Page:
2. Because the church in Borač is a stone beauty
The official name is the Temple of St. Archangel Gabriel. The church property is very large and impeccably arranged. Flowers, trees, benches for rest and a drinking fountain for drop-by travellers to refresh themselves and fill their bottles for a walk through the forest. We climb up the small path to reach the small stone church. It has nestled at the bottom of Borač karst, sheltered by steep cliffs from three sides and by century-old linden trees from the fourth side. The churchyard has a number of stone slab graves. It was built in the Byzantine-Serbian style with only two small narrow windows. We enter through a beautiful wooden door. The interior hides a magnificent wooden iconostasis with a wooden cross above. Only remains of the frescoes to be poorly seen date back to the XVI century. The original church was built during the reign of the King Dragutin, by the end of the XIII century. It was restored by the Emperor Dušan, and later on by many other Serbian rulers. It has been ravaged by the Turks for the last time, and it was restored thanks to the efforts of the Knyaz Miloš in 1818. It has been under the protection of the state since 1971.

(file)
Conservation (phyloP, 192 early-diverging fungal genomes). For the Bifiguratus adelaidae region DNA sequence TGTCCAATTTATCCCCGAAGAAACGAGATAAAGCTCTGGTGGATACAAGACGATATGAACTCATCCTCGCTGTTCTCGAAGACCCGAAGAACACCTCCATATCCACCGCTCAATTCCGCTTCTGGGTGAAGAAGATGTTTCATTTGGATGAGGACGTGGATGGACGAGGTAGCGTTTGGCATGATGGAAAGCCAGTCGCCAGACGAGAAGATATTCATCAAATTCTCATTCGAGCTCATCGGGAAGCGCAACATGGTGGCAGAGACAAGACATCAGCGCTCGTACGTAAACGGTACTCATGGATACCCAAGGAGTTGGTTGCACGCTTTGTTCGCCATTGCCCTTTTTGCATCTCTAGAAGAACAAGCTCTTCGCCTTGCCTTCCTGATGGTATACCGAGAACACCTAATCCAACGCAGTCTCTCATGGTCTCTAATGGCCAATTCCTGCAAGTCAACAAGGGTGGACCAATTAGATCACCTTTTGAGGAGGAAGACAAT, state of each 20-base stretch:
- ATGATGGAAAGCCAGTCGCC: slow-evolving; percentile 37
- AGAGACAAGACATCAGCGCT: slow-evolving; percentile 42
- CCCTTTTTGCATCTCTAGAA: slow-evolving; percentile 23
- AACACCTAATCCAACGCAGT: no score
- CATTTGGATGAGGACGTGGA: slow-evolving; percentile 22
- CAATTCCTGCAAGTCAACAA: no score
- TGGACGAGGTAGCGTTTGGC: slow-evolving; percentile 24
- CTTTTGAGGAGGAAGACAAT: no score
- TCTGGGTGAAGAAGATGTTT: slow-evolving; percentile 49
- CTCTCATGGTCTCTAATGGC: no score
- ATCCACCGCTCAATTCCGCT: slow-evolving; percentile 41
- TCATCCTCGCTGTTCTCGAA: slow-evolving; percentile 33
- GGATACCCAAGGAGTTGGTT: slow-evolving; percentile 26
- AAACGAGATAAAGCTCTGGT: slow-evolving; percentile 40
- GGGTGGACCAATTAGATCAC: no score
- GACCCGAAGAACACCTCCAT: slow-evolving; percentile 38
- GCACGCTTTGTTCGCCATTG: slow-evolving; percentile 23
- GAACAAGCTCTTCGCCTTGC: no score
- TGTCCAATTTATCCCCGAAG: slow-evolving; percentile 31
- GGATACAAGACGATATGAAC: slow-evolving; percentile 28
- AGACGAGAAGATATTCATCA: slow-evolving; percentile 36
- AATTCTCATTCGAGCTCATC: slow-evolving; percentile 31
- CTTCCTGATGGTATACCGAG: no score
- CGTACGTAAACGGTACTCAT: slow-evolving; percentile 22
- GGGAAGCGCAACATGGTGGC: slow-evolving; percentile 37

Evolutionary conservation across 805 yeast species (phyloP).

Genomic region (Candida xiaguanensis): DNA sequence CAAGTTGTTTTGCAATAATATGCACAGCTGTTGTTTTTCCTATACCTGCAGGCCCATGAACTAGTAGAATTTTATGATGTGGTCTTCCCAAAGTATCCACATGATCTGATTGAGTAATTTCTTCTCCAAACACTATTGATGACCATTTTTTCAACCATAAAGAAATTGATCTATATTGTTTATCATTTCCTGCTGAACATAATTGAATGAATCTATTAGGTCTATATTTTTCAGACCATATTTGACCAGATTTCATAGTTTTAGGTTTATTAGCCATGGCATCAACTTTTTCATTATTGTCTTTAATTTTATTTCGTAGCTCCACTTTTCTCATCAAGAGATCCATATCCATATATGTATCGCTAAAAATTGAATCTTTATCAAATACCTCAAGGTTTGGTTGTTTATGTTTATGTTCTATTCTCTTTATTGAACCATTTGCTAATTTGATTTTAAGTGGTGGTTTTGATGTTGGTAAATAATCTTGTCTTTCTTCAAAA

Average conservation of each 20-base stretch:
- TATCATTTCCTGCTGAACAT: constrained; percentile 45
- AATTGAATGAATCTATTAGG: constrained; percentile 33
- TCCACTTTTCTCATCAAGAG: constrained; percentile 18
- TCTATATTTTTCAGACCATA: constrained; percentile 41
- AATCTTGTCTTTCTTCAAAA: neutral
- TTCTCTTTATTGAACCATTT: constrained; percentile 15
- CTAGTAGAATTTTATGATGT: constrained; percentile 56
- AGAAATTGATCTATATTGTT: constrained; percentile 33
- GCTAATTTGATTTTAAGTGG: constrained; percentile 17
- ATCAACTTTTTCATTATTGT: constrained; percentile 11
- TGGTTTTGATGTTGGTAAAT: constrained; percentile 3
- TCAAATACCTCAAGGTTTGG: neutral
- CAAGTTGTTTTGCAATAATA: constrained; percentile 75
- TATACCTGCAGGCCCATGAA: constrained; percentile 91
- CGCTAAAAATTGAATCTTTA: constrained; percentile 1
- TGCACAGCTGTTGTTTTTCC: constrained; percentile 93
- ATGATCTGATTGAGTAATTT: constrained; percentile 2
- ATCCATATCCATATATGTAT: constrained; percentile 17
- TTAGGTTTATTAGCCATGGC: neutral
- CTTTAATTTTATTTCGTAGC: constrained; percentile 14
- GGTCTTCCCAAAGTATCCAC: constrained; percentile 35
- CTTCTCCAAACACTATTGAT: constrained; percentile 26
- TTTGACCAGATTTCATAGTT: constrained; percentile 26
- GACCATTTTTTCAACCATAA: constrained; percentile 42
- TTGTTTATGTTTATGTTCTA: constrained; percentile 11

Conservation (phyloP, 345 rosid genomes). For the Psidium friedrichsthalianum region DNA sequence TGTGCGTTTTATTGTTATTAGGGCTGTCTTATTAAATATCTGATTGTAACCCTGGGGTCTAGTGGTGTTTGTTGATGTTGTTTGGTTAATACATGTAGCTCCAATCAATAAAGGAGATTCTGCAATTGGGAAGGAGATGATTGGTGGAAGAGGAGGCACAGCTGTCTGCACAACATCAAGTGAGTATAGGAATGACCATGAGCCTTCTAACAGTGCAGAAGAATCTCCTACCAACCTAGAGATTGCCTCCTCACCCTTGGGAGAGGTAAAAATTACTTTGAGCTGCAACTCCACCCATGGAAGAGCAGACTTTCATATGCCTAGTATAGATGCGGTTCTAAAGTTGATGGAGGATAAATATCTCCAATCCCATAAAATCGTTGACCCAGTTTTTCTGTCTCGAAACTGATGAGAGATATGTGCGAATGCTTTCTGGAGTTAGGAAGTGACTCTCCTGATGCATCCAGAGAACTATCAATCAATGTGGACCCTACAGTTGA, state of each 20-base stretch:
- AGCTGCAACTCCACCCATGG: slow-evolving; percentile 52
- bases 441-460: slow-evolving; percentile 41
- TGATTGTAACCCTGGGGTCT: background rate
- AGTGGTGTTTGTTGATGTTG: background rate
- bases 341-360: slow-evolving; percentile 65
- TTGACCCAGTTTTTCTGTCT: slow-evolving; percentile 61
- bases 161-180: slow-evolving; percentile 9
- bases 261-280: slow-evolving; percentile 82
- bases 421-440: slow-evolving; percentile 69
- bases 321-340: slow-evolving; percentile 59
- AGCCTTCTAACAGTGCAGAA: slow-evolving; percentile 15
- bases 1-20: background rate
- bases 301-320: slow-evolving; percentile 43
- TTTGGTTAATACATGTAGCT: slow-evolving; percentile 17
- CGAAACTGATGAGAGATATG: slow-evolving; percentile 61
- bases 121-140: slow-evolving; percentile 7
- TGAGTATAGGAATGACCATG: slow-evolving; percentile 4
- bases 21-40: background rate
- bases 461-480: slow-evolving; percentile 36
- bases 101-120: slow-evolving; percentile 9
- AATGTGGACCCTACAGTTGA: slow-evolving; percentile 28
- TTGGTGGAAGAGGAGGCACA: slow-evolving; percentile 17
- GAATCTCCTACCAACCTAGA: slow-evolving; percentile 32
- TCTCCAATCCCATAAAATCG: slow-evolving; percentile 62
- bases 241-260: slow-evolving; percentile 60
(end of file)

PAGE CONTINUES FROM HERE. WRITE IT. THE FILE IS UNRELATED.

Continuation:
Between the church property and the country houses, an old cemetery in Borač is situated. There are several hundred tombstones in various shapes and sizes, mostly leaning on different sides, some of which are covered with moss. They are mostly narrow and elongated with a cap (“kapa”) on top, which is why they are called “kapačari”. Rich, diverse, vivid and rather strange patterns and prints. According to some data, the oldest date back to the XVI century, and according to other data, they were erected in the period from the First Serbian Uprising to the First World War. It must be that they have not been researched enough. The thing they have in common: they are made of stone from the Borač quarry and are the work of the local stonemasons.
The whole scene somewhat resembles the old Rajač cemetery near Negotin. As for the unusual ornamentation and shapes, as well as the overall impression – it is overgrown with grass and neglected. The Church of St. Archangel Gabriel and the cemetery are cultural assets of great importance.
3. Because Borač karst hides the remains of a medieval town